Intelligent Decisions hits the big time

In the past year, the Chantilly, Va.-based systems integrator IntelligentDecisions Inc. has passed $100 million in annual revenue, established itsprofessional services as a stand-alone business unit and was mentioned inthe latest Tom Clancy novel.

The recognition in Clancy's Rainbow Six might seem the least significantof the three milestones to a casual observer. But when Harry Martin, presidentand chief executive officer of Intelligent Decisions, spotted it after pickingup the novel at an airport bookstore, he was excited.

Clancy, known for his thorough research, must have obtained documentspertaining to Intelligent Decisions' contracts through the Freedom of InformationAct, Martin speculated.

It also was gratifying that Clancy referred to Martin's company as "oneof the usual" contractors for supplying technology for a National SecurityAgency project, Martin said. Well aware that money could hardly buy betteradvertising, Martin made sure copies of the book were sent to his customerswith the mention highlighted.But it seems federal information technology buyers already have noticedIntelligent Decisions, which is expecting to nearly double its revenue toabout $225 million this year. About 75 percent of that business is withfederal clients.

Martin said that growth spurt resulted from reseller agreements withthe three major suppliers of hardware to federal agencies: Dell ComputerCorp., Compaq Computer Corp. and Gateway Inc. Customers are able to buyall the hardware pieces they need from laptops to servers, "giving an agencyone place to make an enterprisewide purchase," he said.

In addition to the General Services Administration schedule sales, IntelligentDecisions is on the Army's Portable-3 contract and the National Institutesof Health's Electronic Computer Store II contract. Martin also credits his company's solid track record and willingness togo the extra mile as having raised the company to the higher level. "Thething that's propelled us is we've performed," Martin said. "We simply didthe day-to-day grind."

The company also manufactures its own "white box" desktop model at itsChantilly ISO 9000-certified facility and teams with Daewoo and other discountPC makers to produce custom hardware on a large scale.

Intelligent Decisions, which is privately held, is officially an 8(a)company, but Martin said it will deriveonly about 3 percent of its revenue this year from 8(a) contracts. The companywill carry its 8(a) status through 2002, but Martin said capturing thattype of business has never been a focus.This month, Intelligent Decisions scored two of its biggest contracts ofthe year, and Martin said negotiations were ongoing on others that willclose by the end of the fiscal year. On Sept. 13, the company announcedmultiple awards totaling about $10 million with the Defense Finance andAccounting Service. One week later, it sealed an $18.7 million deal to providelaptops and desktops to the Agriculture Department under three contracts.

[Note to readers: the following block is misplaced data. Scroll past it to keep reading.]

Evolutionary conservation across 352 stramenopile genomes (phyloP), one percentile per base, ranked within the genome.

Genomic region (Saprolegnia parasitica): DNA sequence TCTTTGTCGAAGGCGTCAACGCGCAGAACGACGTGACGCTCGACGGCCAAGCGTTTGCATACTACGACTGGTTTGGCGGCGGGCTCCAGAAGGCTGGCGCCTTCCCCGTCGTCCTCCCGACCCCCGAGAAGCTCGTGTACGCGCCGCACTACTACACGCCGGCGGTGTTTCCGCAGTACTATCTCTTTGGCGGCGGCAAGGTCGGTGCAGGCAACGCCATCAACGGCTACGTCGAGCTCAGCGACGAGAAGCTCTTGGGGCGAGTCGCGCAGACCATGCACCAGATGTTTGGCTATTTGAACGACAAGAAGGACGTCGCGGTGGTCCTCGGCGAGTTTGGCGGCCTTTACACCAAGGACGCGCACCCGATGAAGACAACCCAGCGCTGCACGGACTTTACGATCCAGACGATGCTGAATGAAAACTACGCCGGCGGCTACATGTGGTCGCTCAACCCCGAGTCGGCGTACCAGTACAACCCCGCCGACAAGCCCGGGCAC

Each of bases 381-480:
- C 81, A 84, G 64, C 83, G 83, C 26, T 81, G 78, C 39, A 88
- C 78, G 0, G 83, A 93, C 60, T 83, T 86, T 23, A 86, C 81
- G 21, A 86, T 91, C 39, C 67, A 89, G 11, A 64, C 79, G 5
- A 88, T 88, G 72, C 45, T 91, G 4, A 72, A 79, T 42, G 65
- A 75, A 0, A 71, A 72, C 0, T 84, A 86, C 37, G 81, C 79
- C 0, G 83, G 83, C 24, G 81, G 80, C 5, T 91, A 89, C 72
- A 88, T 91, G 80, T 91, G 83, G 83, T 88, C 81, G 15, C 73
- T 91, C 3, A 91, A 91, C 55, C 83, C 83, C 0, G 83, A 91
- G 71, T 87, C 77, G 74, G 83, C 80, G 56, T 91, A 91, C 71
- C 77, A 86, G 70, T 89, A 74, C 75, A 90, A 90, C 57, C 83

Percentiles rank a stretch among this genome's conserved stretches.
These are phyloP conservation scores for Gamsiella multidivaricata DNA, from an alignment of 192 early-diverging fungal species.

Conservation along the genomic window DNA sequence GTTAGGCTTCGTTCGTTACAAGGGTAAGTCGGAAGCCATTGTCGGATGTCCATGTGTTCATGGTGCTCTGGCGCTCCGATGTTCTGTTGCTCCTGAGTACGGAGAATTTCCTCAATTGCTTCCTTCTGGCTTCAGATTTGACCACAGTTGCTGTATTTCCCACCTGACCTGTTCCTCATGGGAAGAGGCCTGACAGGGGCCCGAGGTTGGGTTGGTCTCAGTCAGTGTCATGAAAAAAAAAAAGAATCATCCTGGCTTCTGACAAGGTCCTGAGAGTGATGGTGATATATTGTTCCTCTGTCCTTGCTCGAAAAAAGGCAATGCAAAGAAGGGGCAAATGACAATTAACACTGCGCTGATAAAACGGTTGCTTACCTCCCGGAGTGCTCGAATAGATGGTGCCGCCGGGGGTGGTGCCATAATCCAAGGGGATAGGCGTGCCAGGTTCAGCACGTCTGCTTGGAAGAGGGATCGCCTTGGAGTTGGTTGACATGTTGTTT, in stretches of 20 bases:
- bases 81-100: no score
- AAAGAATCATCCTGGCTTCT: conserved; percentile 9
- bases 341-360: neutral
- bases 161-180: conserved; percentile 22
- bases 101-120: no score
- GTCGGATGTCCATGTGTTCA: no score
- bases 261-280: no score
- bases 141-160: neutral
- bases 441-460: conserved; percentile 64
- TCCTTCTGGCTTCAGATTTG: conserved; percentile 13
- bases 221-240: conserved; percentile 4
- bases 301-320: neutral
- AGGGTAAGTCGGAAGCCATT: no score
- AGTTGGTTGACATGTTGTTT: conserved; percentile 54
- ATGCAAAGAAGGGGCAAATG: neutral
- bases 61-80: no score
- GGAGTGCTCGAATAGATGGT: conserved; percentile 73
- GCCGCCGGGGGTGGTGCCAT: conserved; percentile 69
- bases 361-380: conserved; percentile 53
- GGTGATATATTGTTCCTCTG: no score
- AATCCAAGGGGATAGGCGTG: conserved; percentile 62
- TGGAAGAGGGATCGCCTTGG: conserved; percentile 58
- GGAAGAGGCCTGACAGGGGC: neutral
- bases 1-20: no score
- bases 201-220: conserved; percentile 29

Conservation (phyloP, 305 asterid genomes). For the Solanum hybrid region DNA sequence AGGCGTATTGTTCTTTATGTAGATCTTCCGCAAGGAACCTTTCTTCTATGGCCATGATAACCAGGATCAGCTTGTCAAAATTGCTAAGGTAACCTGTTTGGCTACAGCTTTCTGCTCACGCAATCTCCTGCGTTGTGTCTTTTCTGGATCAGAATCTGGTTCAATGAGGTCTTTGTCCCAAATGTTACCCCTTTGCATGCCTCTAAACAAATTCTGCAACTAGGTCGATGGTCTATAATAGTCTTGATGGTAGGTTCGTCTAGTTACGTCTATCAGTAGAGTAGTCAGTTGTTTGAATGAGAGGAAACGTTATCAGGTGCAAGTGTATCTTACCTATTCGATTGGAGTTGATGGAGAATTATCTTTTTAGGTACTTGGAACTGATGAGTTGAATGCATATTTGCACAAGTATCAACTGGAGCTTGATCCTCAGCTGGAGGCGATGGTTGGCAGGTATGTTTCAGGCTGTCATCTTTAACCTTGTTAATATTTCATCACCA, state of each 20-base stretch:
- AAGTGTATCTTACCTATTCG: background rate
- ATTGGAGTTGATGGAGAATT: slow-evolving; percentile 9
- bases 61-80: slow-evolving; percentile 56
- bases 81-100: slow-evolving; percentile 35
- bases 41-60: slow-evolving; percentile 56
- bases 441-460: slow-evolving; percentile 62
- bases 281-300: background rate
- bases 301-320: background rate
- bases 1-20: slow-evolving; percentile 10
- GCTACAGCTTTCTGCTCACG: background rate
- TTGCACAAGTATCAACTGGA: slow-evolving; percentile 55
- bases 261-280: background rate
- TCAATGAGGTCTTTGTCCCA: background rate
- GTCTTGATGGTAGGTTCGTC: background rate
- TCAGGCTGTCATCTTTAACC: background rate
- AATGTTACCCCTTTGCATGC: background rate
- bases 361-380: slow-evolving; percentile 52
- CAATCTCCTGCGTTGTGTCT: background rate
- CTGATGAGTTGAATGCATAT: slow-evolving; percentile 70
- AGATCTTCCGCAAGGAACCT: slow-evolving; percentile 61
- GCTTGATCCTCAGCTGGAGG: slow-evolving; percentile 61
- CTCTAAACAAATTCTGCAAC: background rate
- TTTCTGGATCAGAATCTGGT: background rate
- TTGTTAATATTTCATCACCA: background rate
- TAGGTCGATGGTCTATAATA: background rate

The two-year blanket purchase agreement with DFAS calls for IntelligentDecisions to provide hardware, software and IT services, including an initialorder for 8,500 Daewoo/Intelligent Decisions brand PCs.The USDA contracts call for Intelligent Decisions to provide 8,500 systemsto the USDA's field service center under the department's Common ComputingEnvironment initiative to upgrade older computers and replace existing systemsthat are not Year 2000-compliant.

Though the two awards are largely for hardware, Martin said most ofIntelligent Decisions' work includes a service component. The company hasmet the needs of very demanding customers, including one that required aninstallation at 2 a.m. in an ice storm. Meeting those tough requirementsprompted the decision to establish a separate professional services practice,name Joe Ciano as vice president to head the division and add the serviceofferings toits GSA schedule.So far this year, the services business has accounted for $11.5 millionin revenue, Martin said.

Despite the growth and notice from the likes of a nationally known novelist,Martin said he cannot sit back and enjoy it because it is easy to be "booted"out of the government marketplace. And once a company breaks the $100 millionmark, it becomes a threat to the bigger companies in the market.

"I'm like Andy Grove," Martin said, referring to the Intel Corp. chairman."I'm paranoid all the time."


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